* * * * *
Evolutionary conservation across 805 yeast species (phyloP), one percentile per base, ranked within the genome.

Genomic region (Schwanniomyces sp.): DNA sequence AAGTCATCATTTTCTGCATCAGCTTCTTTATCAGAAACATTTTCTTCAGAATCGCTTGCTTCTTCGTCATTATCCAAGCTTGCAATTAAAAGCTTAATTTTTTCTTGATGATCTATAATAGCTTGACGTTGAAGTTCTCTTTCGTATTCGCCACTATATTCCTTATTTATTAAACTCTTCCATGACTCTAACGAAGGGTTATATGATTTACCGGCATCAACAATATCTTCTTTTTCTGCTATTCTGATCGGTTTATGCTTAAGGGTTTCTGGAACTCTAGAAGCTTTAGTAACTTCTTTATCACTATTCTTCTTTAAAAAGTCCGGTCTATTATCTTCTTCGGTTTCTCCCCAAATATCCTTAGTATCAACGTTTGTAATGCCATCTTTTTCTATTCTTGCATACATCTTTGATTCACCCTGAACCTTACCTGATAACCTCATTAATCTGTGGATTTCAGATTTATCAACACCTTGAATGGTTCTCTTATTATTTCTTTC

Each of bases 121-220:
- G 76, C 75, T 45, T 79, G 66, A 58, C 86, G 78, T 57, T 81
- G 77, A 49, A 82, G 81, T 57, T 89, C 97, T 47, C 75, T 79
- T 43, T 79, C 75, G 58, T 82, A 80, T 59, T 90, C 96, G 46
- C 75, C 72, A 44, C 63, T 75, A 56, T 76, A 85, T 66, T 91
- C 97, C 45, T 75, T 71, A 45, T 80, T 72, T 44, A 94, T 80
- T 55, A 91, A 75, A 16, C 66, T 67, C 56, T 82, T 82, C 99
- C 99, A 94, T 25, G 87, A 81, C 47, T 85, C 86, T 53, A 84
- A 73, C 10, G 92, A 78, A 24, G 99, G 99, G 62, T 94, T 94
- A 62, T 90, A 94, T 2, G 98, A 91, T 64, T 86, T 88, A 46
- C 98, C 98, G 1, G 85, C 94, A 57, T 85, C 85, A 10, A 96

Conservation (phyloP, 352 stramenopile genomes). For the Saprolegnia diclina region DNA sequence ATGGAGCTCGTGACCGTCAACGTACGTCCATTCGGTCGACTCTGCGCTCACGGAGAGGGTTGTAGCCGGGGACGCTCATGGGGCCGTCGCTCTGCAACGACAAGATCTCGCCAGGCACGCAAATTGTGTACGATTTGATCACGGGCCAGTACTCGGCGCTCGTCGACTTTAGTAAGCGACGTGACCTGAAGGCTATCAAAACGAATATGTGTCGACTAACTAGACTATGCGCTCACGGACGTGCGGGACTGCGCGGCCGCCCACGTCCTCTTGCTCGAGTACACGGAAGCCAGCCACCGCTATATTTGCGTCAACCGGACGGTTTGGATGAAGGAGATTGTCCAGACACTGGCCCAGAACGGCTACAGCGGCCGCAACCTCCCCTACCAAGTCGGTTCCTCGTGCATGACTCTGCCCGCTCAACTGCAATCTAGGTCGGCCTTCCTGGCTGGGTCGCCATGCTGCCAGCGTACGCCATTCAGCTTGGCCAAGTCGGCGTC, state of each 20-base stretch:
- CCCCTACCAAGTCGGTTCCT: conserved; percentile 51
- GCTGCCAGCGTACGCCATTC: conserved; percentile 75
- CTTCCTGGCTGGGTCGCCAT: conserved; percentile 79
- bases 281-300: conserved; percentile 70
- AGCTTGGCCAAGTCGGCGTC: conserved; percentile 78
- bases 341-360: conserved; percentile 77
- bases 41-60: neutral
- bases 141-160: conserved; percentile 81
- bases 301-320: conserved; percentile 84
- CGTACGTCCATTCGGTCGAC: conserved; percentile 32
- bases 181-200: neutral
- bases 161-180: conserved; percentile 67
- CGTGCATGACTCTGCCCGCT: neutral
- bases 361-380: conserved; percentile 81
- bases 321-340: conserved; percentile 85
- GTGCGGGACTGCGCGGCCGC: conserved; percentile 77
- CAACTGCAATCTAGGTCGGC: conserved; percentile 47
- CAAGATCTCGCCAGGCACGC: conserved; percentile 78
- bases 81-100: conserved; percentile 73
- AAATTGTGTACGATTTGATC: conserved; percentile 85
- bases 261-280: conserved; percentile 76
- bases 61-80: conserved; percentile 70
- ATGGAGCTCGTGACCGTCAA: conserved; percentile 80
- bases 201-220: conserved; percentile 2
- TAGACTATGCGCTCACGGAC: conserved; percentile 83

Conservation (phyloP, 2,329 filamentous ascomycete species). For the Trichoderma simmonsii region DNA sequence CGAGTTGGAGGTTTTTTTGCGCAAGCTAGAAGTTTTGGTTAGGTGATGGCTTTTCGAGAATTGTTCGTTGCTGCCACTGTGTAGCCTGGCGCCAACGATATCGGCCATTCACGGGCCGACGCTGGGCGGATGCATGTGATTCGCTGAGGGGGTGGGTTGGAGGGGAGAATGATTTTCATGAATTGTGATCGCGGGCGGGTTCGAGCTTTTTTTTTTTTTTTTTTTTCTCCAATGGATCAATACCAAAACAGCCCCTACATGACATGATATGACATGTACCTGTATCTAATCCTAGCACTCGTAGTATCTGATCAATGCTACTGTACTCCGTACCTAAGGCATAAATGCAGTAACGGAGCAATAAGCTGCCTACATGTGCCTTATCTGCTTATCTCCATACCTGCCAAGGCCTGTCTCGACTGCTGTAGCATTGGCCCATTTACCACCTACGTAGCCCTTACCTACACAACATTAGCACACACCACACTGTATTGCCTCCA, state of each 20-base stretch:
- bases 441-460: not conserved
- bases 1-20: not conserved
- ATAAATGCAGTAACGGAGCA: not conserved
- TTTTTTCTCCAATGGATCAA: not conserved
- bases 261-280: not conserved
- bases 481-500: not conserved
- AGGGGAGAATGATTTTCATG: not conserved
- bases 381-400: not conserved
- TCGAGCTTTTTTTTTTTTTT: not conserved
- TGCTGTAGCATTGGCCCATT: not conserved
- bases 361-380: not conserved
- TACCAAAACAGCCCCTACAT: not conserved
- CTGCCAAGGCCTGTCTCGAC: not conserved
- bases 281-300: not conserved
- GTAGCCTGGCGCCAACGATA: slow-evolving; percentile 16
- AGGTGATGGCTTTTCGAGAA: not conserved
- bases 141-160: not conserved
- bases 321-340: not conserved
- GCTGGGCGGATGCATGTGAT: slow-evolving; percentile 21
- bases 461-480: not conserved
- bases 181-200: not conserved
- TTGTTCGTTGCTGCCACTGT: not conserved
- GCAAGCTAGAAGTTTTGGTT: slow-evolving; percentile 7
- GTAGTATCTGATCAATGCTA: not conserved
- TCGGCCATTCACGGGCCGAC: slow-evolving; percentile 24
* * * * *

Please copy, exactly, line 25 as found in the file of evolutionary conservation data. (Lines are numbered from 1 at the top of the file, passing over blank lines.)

- bases 181-200: neutral